I was reminded that Papa’s father helped his neighbor make bootleg whiskey (in the neighbor’s  garage) during Prohibition (1920-1933), when the sale, manufacture, and transportation of alcohol for consumption was banned throughout the U.S.  When the booze was ready for delivery, they’d put the bottles in a car that had a roll-back roof, tuck a blanket over them, and load all of the kids on top.  Then, they’d drive around making deliveries – as if they were out on a kid-friendly outing!  When the neighbor’s still blew up, it put them out of business.

Today, home-brewing is all the rage. Learn all about it at the American Homebrewers Association.

Day 27: Where’s Everyone Going?

Saturday was Day 27 of the Papa’s Walk Challenge.

On a short (1-mile) walk, I saw 3 different families loading their cars for a summer vacation road trip.  Watching the parents and kids lug suitcases, sports equipment, backpacks, and coolers from the house to the car reminded me of the road trips our family used to take.

Papa would load our suitcases and other trip equipment on a rack atop our station wagon and secure it firmly with rope (although that didn’t prevent a suitcase from flying off the rack and onto the road once).

Sometimes he’d get everything packed, and then we’d discover an item or two that had been forgotten. He’d have to unpack and repack to fit it all into the car. I think the delays involved in packing the car were frustrating for Papa. He must’ve reminded  himself to, “Tell Yourself You Like It,” to finish the vexing task so we could hit the road.

Once we were rolling, the songs and games would begin. One of my favorite games was “Far Sighted.” When I was a kid, my eyesight was diagnosed as “far sighted” by the pediatrician. As a child, I imagined that being far sighted was a super-ability to see things in the distance – miles away – and even to see through mountains to what was on the other side.  When I played “Far Sighted,” I would tell my family stories about what I could see beyond the horizon. I loved using my “special skill” to entertain my family on long trips.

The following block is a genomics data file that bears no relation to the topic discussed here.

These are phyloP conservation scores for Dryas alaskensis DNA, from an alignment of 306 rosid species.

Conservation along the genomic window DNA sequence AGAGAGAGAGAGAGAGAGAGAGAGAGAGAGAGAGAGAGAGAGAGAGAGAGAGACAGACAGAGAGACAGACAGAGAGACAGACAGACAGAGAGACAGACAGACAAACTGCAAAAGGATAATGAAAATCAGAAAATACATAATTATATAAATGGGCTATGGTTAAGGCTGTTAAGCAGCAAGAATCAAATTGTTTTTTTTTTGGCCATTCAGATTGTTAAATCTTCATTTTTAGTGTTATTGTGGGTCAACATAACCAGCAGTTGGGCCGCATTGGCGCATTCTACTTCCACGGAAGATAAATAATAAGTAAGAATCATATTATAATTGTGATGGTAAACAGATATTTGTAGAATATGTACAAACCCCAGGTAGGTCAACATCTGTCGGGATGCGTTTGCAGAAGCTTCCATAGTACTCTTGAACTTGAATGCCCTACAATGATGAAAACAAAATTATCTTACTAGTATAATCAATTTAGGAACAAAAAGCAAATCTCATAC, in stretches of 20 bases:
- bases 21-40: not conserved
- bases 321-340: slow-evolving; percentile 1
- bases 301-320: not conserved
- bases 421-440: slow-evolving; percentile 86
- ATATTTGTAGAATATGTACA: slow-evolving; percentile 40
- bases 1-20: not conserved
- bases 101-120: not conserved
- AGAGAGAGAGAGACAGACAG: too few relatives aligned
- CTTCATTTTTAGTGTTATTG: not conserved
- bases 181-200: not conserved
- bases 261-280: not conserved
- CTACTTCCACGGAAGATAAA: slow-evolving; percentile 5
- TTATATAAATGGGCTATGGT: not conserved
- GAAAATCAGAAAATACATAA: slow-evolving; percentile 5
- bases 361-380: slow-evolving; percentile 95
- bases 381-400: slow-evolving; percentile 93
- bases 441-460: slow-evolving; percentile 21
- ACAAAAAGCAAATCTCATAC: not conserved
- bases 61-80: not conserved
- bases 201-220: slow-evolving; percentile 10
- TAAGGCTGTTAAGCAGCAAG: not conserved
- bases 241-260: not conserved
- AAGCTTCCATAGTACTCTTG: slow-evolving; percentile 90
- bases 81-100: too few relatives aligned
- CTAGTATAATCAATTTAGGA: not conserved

I compiled a lot of the games my family played into a book titled, Carschooling: Over 350 Entertaining Games & Activities for Turning Travel Time Into Learning Time.  I wish I had copies of the book with me on my walk today, I would’ve given one to each of the families to ensure miles of smiles on their summer road trips.

Day 26: Why Is Bird Poop White?

Day 26 of the Papa’s Walk Challenge

Friday was Day 26 of the Papa’s Walk Challenge.  As I walked through the neighborhood, I kept seeing splotches of bird poop all over the sidewalks and streets directly beneath trees and utility wires. I began to wonder why bird poop is white.  When I got home, I looked it up bird poopon the Net and discovered that the white excrement is uric acid, which is essentially equivalent to a mammal’s urine., gave a rather ho-hum explanation: “Mammals excrete waste as urea dissolved in urine, birds excrete it as uric acid, which has a low solubility in water, so it comes out as a white paste.”